Liberalism and democracy

Alain de Benoist

_12. 03. 2021

Liberal democracy is now in decline. This is evident not only from several recent essays, most of which have appeared in Anglo-Saxon countries, but from the rise of a new phenomenon to which a significant name has been given: illiberal democracy. Like the rise of populism, the emergence of “illiberal democracies” is a new phenomenon that testifies to the exhaustion of the parliamentary and representative system in favour of a form of democracy that is both more sovereign and more respectful of the popular will.
The term “illiberal democracy” is obviously ambiguous and it will certainly not be disputed that it can lead in some cases to purely authoritarian regimes, just as it may be a sign of a powerful renewal of democracy. But what exactly does that mean?
Fareed Zakaria defines illiberal democracy as a doctrine that separates the classical exercise of democracy from the principles of the rule of law. It is a form of democracy where popular sovereignty and election continue to play an essential role, but where there is no hesitation in deviating from certain liberal principles (constitutional norms, individual freedoms, separation of powers, etc.) if circumstances require it. This results in a rejection of individualism and the “language of rights,” a rejection of Kantian visions of “perpetual peace,” and thus a rejection of an important part of the Enlightenment legacy.
The political scientist Sylvain Kahn even talks about an “orbanisation” of Europe. Indeed, it was Viktor Orban, the Hungarian Prime Minister since May 2010, who has been constantly re-elected by an absolute majority since then, who first openly claimed this label in a speech given in 2014 at the Fidesz party summer university: “The Hungarian nation is not an aggregate of individuals,” he declared, “but a community that we must organize, strengthen and also raise. In this sense, the new state that is being built is not a liberal state but an illiberal state.” He added that “we must understand systems that are not Western, that are not liberal, and yet that make some nations successful.”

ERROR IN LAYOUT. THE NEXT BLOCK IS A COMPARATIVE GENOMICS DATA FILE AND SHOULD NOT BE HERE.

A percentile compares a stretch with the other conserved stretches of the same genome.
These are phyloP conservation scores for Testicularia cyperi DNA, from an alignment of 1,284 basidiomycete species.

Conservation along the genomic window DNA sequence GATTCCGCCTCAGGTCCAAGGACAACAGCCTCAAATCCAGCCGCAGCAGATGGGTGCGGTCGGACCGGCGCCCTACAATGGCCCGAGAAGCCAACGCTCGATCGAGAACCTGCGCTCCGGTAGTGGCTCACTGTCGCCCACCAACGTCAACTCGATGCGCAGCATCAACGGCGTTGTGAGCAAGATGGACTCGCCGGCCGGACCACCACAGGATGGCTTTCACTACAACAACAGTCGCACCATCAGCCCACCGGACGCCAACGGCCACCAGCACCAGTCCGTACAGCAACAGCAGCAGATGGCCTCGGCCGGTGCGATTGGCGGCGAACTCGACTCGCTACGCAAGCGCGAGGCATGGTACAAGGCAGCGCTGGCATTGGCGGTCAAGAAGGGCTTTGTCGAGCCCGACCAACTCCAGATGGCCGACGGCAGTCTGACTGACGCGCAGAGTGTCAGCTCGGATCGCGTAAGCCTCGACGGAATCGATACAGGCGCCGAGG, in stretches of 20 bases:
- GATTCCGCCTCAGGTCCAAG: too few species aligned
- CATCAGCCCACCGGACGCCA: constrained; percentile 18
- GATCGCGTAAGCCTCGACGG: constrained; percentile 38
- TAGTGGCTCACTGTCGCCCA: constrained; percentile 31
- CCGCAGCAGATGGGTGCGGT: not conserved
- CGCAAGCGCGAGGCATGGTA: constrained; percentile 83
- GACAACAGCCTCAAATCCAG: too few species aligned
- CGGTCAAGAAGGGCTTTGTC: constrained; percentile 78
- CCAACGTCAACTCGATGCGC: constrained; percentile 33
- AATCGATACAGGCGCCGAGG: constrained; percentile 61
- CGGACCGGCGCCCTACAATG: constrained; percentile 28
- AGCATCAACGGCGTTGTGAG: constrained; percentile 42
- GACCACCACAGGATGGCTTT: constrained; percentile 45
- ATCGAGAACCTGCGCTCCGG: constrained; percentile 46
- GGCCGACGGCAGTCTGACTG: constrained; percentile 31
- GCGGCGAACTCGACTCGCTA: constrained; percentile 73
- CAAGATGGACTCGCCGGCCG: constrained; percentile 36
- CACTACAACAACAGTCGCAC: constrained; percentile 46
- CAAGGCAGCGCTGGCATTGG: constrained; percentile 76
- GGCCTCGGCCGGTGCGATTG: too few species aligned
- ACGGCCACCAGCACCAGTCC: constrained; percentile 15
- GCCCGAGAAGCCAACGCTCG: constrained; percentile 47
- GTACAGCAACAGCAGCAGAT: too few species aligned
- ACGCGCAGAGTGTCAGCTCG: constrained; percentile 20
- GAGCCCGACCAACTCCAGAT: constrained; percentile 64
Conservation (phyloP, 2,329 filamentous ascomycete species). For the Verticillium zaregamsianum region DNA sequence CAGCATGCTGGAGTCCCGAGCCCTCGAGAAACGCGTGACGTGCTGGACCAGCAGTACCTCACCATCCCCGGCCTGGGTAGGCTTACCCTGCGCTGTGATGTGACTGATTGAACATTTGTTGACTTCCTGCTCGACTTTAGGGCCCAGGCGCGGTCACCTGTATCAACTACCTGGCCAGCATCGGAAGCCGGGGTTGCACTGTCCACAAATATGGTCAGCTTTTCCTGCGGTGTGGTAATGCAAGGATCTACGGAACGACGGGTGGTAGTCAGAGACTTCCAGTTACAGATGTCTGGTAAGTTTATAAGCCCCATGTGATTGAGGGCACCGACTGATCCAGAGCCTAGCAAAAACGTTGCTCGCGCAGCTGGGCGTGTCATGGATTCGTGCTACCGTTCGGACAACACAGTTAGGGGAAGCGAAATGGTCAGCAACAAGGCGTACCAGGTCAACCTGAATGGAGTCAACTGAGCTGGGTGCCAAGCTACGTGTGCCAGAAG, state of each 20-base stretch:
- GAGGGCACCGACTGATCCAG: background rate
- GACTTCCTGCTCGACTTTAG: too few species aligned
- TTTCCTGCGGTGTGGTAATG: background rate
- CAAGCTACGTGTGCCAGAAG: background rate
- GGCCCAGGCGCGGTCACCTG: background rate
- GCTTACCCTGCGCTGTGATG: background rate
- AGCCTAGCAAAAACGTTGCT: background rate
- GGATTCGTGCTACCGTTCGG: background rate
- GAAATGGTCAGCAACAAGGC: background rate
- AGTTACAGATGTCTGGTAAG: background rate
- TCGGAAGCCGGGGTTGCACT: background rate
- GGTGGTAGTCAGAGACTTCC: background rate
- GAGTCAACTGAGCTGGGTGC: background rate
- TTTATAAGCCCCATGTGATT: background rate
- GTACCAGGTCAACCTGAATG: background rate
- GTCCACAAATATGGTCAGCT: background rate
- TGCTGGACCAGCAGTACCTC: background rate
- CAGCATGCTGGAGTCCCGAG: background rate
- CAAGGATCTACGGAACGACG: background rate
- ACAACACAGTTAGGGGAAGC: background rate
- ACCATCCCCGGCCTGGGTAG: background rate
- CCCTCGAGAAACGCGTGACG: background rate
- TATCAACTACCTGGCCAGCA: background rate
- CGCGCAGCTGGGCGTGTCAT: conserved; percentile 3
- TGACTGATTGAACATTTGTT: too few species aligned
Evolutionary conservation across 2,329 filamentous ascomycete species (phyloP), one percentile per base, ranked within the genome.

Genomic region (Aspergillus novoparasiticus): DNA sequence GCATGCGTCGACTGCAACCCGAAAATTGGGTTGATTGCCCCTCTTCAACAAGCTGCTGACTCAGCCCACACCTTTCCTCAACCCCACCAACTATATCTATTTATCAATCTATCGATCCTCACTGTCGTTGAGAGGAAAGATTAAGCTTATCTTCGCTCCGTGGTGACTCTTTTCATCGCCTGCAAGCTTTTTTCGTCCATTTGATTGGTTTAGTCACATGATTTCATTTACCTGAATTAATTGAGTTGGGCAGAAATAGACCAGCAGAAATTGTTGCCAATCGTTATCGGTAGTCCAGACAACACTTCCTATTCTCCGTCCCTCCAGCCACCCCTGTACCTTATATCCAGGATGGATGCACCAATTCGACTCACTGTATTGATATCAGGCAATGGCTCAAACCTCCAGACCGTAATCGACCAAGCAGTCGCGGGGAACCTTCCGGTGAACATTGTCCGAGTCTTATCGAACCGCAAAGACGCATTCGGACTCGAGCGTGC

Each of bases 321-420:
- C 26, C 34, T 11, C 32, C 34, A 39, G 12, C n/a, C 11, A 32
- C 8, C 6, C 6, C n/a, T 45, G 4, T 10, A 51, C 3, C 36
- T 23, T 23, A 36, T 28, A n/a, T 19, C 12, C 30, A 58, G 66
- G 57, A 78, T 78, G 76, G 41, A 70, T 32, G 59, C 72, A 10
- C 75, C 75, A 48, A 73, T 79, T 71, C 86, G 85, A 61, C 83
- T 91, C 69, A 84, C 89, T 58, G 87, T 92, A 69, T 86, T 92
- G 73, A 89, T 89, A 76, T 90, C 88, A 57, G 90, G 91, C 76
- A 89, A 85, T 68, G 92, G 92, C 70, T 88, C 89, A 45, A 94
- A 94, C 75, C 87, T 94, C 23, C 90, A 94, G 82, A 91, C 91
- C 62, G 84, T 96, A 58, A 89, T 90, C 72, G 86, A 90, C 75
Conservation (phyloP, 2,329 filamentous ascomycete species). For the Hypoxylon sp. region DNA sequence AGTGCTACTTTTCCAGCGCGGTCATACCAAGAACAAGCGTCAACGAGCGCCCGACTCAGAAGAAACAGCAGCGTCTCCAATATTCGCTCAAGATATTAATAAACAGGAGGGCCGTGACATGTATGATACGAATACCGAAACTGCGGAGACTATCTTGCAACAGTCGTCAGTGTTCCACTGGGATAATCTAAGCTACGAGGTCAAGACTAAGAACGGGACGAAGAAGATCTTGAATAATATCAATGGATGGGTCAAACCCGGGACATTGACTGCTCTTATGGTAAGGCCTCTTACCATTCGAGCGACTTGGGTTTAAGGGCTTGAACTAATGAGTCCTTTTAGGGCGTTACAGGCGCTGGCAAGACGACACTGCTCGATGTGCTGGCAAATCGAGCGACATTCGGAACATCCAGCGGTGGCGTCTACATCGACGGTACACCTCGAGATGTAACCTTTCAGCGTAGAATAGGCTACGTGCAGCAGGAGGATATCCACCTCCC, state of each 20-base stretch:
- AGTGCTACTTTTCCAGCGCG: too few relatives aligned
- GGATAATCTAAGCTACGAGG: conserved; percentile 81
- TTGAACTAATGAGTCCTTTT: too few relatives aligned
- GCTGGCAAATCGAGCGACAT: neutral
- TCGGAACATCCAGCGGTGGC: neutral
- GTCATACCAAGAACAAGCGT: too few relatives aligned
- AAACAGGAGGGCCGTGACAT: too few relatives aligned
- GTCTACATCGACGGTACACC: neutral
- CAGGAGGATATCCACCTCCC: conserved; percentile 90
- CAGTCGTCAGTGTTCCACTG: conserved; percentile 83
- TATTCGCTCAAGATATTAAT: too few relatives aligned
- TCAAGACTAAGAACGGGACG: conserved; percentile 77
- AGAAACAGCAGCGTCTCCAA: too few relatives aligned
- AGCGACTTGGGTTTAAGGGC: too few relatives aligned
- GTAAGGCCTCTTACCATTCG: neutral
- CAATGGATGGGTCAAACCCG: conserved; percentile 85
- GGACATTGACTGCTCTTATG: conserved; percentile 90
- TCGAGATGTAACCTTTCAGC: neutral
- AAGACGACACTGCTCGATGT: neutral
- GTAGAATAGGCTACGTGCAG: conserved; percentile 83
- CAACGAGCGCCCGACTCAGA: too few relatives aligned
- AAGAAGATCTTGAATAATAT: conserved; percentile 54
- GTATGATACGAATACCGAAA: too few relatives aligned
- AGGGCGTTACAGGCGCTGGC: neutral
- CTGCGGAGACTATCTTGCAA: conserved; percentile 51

Orban argues that the Hungarian people and European nations should stand together against what puts their common values in danger. He notices that liberal democracy “has not been able to compel governments to focus on the defense of national interests, to protect public wealth and to save the country from debts”. He also observes that democracy is not necessarily liberal: “One can be a democrat even without being liberal.” In September 2017, Viktor Orban told the Hungarian Parliament that the adoption by Central European countries of “Western liberalism would mean spiritual suicide for Central Europeans”.
For taking these positions, Orban has of course provoked the wrath of the Brussels Commission, George Soros and all that the world has of liberals. His answer: “We will not be a colony! We did not accept the Vienna diktat of 1848, we then opposed Moscow in 1956 and 1990. Today, we will not allow anyone to dictate our conduct.”
The causes of the rise of “illiberalism” are obvious, and in many ways reflect those that explain the success of populist parties. First of all, they consist in the fact that the liberal democracies everywhere have turned into financial oligarchies that are cut off from the people: they are marked by inefficiency, political impotence, corruption, parties being transformed into mere machines to get elected, technocracy, short-termism, etc. To this observation is added another, more serious one: in liberal democracies, nations and peoples have lost the means to defend their interests. So what separates and even opposes liberalism and democracy?
Democracy implies the sovereign power of the demos or, if one prefers, popular sovereignty as a constituent power. Democracy is the form of government that meets the principle of the identity of the views of the rulers and the governed, the primary identity being that of a people who actually exist as a political unit. All citizens belonging to this political unity are formally equal.